Introduction to D3.js

Translate & Scale

Shirley Wu

Shirley Wu

Data Sketches
Introduction to D3.js

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The "Translate & Scale" Lesson is part of the full, Introduction to D3.js course featured in this preview video. Here's what you'd learn in this lesson:

Shirley explains that it is best practice to first translate the element and then scale afterwards, and adds that the order in which translate and scale are used within transforms is important. The order of the coordinates is important when using scales, because it determines where an element is placed.


Transcript from the "Translate & Scale" Lesson

>> So we're going to this last little bit and scale. And so just like with translate, scale will also affect the whole coordinate system. And so if you scale, one thing that we might expect is for this to get bigger. But actually, the other thing is that the x and y positions will now be different also, because now maybe you can see but if we scale it by 2 in our unscaled coordinate system 200 is here but in our scaled coordinate system 200 is here.

So even if we're placing the squares, we're setting those same x and y on the squares. They will be positioned at different places. You might have noticed that in our exercise in this kind of rendering function, in the transform change the translate and the scale to be able to get this effect positioning and then sizing.

But it's extremely important the order in which we do this because depending on the order, the coordinate system will be different and thus like our flower petal and in this case the square will end up at different places. So for example, and I have these two, the blue one has a translate first and the purple one has a scale second.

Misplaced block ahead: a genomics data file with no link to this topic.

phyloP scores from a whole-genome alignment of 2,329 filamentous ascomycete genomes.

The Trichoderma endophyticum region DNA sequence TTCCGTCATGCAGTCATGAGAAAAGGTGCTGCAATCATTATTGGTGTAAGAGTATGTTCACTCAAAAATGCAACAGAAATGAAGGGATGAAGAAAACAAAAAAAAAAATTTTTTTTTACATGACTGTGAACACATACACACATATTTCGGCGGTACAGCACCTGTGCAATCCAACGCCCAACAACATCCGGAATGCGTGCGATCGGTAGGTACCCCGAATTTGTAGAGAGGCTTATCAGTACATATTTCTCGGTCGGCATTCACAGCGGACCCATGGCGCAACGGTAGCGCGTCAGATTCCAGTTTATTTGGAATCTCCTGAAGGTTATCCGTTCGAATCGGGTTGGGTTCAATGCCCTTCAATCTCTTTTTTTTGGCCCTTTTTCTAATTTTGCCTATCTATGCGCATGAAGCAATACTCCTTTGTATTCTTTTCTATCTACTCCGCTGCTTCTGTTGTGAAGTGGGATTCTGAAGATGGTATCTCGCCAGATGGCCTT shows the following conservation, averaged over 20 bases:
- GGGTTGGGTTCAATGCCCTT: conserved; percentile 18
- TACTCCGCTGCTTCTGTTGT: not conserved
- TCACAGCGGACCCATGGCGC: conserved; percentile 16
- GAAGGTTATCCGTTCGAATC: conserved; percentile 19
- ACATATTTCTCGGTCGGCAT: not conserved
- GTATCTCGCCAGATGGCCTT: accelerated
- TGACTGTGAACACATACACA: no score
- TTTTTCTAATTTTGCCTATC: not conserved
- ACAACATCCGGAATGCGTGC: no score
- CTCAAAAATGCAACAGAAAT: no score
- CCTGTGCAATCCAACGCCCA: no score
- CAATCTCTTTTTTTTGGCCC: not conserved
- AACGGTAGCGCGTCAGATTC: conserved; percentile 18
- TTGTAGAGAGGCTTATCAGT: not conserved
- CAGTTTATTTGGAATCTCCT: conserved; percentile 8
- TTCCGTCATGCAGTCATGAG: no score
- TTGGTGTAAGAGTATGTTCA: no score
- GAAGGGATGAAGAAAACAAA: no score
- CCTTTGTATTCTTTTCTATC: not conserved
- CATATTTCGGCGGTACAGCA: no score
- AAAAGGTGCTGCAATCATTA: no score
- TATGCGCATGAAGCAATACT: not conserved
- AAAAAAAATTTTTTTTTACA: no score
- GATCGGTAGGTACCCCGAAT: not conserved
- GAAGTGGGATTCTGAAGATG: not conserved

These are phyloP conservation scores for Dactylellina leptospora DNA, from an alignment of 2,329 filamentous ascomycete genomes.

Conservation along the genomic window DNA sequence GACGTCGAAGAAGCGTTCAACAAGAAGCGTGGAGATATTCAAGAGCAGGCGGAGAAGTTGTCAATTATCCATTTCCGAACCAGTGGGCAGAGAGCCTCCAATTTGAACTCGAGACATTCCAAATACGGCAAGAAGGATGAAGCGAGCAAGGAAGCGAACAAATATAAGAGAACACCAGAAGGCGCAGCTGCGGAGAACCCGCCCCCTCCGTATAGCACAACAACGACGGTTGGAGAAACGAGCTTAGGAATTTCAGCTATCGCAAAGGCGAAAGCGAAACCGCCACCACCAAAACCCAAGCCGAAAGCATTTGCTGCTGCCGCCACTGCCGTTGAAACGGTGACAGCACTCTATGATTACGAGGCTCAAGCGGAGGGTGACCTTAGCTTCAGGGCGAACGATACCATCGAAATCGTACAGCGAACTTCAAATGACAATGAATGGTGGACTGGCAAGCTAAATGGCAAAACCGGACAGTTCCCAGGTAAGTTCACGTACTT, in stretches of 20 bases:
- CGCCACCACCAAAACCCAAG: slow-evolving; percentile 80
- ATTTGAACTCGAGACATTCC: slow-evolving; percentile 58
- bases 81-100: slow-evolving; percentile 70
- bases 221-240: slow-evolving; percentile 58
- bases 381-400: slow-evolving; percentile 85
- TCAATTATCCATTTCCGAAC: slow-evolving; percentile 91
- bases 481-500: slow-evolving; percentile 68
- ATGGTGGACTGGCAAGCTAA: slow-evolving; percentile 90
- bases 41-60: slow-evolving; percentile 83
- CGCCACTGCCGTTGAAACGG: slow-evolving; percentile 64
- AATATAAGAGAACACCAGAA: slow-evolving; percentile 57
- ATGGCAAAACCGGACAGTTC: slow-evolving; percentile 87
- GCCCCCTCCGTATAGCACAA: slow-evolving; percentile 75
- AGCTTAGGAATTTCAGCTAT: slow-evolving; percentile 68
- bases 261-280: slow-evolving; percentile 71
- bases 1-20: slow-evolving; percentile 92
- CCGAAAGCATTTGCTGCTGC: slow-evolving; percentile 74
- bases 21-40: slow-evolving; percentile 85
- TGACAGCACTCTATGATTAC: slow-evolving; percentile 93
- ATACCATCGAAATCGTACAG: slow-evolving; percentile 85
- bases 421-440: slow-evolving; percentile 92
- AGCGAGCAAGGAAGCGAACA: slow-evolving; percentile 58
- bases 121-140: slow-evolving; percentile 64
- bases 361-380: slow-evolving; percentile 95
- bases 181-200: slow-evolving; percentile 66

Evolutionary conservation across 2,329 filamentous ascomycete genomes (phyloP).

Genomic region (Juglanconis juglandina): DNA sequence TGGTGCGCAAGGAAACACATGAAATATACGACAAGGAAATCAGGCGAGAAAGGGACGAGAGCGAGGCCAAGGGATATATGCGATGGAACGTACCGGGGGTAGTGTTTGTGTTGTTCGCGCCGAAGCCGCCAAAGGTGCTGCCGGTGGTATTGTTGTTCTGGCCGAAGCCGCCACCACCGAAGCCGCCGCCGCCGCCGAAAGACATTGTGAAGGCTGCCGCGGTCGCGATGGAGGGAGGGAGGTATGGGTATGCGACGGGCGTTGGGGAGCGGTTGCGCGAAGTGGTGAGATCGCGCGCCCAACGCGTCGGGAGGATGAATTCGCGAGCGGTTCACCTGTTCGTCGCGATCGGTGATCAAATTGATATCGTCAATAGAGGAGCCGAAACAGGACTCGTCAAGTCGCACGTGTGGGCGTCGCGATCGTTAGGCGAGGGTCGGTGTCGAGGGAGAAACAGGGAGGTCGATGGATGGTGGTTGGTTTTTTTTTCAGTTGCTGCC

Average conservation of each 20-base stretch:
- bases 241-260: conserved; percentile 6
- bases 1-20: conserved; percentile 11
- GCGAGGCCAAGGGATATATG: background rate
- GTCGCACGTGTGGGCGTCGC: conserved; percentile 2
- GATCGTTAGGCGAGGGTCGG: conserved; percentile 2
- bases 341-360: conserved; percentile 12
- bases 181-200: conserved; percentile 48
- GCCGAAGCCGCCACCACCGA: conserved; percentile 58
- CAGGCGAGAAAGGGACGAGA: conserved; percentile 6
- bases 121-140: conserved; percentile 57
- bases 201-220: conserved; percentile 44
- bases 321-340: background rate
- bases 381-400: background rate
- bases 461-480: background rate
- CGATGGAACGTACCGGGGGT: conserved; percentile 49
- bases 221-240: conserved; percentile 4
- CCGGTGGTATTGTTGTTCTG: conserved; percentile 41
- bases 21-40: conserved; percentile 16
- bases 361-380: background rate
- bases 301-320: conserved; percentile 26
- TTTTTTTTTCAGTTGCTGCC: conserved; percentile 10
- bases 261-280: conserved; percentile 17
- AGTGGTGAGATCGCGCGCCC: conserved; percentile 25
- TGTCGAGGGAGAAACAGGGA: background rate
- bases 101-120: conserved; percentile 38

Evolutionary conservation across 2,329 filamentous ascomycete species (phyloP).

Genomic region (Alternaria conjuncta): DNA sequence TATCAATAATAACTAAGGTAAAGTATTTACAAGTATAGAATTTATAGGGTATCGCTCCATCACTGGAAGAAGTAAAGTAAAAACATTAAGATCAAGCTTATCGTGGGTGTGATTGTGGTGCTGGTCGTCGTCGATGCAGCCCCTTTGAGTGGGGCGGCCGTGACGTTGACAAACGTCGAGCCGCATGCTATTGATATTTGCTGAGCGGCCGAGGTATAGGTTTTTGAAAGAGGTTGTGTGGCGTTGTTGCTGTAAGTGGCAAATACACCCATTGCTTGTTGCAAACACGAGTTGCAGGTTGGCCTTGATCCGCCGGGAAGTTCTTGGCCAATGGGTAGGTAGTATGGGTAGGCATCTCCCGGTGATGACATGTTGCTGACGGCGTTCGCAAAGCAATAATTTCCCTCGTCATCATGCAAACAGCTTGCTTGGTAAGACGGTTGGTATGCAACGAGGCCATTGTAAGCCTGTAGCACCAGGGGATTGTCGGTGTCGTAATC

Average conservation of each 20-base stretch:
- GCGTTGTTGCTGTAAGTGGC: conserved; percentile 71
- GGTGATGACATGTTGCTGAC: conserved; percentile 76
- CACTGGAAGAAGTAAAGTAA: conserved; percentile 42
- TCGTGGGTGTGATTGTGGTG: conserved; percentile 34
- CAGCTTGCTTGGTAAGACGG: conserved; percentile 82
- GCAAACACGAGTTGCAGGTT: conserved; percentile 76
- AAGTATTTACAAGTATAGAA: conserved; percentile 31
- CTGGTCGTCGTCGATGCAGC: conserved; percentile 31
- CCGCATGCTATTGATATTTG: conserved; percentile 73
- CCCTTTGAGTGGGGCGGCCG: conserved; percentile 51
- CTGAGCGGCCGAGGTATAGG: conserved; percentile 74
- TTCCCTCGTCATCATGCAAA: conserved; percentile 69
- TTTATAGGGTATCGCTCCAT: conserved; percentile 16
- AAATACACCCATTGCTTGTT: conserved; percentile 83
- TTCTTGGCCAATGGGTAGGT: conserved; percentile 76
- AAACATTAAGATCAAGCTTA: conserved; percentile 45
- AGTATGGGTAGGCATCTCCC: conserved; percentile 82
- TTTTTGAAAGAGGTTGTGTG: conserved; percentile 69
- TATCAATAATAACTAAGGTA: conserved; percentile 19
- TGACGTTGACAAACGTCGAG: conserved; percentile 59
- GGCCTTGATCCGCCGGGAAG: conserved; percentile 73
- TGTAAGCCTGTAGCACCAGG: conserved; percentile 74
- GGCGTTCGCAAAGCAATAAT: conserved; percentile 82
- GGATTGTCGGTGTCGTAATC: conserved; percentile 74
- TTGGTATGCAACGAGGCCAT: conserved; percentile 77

And if we kinda take a look at scale and then let's say we translate by, so even the translate by, you can see is kind of the coordinate system is being shifted over almost like a different rate. And especially if you position now, if you position the the x and y it's going to be at completely different places.

And so that's just because, for example, for the second one, we're first scaling up. What's happening is that we're first scaling up our coordinate system. And so the translation is going to be within that kind of scaled up coordinate system, and that's why it's going to be different from if we had done it the other way around.

So, what I usually do and what I usually just keep in mind, because I've also had many bugs due to this kind of like ordering, is I always just default to translating first. Translate first, then scale.

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